I started my journey into Hyper-Converged Infrastructure (HCI) some three years ago. My employer at the time was investigating options for upgrading their datacentre and the words Hyper-Converged Infrastructure came up. I thought, what was that? I had no idea. So the journey began.
At the time we chose a product called DataCore SANsymphony and ran it as storage virtualization software. This basically meant that the SANsymphony software treated a big bunch of disks as a SAN on a Microsoft Windows Server. This gave us the flexibility we needed at the time but it wasn’t Hyper-Converged.
The compute was separate.
So HCI is at its most basic, compute, storage and networking converged together into a single platform. Both the SAN and storage abstractions are defined in software, rather than in hardware and run on off-the-shelf servers.
This dramatically reduces the cost of management and administration by presenting a single interface to the system, as well as lower-cost hardware. This, in turn, allows more scalability and functionality to be built into the platform as well.
Running out of storage? Add a new node. Running out of compute? Add a new node.
The fact that each node added to HCI increases both storage and compute greatly simplifies the upgrade path. For example, needing to retire old hardware and add new nodes and take the old ones out after data has been migrated to them. This has little to no impact on the end-users and reduces the amount of effort required to implement the changes dramatically.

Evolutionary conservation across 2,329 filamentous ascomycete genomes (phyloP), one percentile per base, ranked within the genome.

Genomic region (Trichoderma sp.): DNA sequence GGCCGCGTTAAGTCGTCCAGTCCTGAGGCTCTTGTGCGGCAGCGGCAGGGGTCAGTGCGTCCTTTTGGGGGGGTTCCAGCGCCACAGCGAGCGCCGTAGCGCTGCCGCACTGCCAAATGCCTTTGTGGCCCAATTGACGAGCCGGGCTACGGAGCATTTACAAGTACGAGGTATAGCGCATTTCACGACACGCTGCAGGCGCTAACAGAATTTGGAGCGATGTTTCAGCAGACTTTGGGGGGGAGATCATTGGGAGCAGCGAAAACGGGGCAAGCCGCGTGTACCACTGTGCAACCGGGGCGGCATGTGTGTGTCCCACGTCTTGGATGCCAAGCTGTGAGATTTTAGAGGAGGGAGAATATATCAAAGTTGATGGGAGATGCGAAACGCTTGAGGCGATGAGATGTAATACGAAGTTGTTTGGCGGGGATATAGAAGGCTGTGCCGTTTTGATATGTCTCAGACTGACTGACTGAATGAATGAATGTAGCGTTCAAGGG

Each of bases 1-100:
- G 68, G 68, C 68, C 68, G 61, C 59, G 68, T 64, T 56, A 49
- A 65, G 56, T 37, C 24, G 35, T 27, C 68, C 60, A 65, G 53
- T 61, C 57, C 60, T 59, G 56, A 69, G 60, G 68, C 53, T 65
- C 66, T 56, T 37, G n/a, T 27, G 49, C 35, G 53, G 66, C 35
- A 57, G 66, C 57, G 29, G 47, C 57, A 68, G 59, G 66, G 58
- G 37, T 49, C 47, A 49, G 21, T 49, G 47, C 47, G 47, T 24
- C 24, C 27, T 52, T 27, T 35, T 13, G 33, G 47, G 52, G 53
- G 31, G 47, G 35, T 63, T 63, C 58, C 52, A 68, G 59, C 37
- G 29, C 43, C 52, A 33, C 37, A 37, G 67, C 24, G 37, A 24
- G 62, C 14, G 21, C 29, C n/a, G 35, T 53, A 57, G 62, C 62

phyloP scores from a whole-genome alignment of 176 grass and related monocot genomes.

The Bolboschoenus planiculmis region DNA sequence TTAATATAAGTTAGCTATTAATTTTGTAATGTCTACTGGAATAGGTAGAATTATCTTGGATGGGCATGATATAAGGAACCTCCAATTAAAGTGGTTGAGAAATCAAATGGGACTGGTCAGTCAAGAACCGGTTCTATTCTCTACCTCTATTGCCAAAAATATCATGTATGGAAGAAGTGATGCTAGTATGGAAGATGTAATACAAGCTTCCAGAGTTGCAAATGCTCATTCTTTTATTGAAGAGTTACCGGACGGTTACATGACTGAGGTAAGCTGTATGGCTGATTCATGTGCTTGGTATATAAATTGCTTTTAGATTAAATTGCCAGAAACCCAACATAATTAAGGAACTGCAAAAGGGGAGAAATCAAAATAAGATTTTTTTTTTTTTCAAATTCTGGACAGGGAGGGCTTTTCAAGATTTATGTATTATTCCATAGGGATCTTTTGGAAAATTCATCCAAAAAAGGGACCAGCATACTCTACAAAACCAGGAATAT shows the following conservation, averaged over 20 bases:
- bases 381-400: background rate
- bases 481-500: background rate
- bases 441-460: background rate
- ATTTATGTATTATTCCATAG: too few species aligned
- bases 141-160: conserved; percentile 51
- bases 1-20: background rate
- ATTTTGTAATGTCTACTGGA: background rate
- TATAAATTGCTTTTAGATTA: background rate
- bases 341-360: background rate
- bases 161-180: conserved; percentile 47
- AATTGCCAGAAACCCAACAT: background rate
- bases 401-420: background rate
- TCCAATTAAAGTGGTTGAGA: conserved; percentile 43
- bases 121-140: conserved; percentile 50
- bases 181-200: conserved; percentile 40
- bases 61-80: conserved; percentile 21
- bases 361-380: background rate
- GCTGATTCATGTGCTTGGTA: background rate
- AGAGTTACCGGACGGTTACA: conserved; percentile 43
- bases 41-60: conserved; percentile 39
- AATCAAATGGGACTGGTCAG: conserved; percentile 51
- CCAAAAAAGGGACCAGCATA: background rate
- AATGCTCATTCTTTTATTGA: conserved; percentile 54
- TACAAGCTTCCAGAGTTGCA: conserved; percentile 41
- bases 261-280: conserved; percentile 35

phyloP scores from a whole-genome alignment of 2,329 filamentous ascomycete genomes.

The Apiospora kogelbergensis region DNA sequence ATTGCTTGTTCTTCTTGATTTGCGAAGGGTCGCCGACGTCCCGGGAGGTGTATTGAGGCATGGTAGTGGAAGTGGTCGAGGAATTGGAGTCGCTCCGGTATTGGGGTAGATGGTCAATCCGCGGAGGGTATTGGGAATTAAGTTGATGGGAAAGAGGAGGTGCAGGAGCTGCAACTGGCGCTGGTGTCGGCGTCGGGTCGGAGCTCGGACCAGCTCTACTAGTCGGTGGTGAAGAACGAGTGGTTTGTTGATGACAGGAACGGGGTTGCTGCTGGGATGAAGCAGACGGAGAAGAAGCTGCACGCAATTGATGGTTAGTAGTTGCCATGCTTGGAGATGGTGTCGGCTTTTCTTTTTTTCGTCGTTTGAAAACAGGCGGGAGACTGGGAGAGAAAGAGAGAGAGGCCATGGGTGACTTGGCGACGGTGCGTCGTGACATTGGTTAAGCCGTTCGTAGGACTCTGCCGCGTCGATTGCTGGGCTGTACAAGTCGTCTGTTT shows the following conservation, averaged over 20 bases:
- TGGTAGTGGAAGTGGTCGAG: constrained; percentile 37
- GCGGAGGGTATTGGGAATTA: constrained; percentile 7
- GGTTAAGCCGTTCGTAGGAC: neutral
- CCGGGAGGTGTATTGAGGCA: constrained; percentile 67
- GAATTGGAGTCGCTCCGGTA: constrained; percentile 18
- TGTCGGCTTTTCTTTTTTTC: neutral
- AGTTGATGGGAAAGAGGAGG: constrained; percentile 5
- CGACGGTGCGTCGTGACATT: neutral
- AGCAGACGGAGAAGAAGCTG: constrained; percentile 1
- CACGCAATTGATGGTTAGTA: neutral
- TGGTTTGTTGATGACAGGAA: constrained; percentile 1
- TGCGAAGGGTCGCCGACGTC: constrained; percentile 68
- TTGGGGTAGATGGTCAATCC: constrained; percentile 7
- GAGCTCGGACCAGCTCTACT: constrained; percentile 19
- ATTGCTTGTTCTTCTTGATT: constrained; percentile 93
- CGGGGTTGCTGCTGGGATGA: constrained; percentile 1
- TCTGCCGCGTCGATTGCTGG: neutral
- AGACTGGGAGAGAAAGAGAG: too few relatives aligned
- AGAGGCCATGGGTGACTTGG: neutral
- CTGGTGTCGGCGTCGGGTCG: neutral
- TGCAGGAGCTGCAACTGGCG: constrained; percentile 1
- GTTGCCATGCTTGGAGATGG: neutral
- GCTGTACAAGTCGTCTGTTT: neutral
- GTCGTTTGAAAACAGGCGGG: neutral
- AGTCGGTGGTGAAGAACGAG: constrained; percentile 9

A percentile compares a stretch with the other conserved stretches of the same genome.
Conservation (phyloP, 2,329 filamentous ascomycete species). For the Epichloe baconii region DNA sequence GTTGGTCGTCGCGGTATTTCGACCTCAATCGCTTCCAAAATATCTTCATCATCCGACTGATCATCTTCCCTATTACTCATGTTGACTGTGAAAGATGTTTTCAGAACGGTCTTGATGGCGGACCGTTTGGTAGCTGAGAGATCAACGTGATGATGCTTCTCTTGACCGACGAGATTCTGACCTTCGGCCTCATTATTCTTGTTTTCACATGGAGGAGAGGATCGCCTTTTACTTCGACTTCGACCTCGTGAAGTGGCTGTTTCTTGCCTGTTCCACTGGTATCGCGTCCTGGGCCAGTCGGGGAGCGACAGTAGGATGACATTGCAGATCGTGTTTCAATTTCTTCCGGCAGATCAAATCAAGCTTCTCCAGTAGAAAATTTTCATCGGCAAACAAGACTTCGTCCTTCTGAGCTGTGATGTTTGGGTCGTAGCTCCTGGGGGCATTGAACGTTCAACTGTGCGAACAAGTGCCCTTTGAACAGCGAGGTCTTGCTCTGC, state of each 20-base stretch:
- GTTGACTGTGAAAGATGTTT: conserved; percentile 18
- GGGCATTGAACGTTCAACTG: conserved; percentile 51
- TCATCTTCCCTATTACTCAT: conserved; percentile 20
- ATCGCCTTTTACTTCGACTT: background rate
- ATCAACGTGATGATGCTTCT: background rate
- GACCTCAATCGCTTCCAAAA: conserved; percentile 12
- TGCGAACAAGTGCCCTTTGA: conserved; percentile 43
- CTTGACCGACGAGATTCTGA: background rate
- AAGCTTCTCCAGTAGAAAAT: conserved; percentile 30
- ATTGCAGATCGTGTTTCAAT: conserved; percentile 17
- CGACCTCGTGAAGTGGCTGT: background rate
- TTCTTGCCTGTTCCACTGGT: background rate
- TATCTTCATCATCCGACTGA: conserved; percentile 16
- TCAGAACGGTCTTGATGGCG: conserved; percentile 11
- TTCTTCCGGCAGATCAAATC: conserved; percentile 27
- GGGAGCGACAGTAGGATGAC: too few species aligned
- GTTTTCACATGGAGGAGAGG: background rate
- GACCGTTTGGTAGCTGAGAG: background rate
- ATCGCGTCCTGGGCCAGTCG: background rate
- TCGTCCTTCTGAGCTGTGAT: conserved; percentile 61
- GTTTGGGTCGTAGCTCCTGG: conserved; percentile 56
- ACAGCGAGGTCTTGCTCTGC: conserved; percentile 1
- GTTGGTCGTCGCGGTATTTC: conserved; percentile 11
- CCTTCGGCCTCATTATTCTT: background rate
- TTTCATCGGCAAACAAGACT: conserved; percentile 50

Who does HCI?
Most vendors have HCI solutions, either built in-house or sourced from other companies. Here are a few:
Lenovo – Nutanix, Microsoft Azure Stack HCI, VMware VSAN
Huawei – FusionCube for Cloud, Nutanix
HPE – SimpliVity, Nimble dHCI
Dell EMC – VxFlex, VMware VSAN, Microsoft Azure Stack HCI
NetApp – NetApp HCI
Cisco – HyperFlex
Most of these solutions also offer hybrid cloud solutions with their HCI as well. This allows compute or software services to be shared with a Public Cloud Infrastructures (PCI) provider such as Microsoft Azure, Amazon Web Services or Google Cloud Platform. Some allow the seamless movement of Virtual Machines (VM) between a datacentre and PCI. This obviously has implications for High Availability and Disaster Recovery and each HCI should be assessed on all of its merits, not just cost alone.
So which HCI would I recommend? The one that fits your purposes the best. They all have different feature sets, all have different costing models and you need to weigh up what you require. At Diverse, we have chosen Lenovo and are currently implementing a Lenovo Nutanix HX cluster for our datacentre.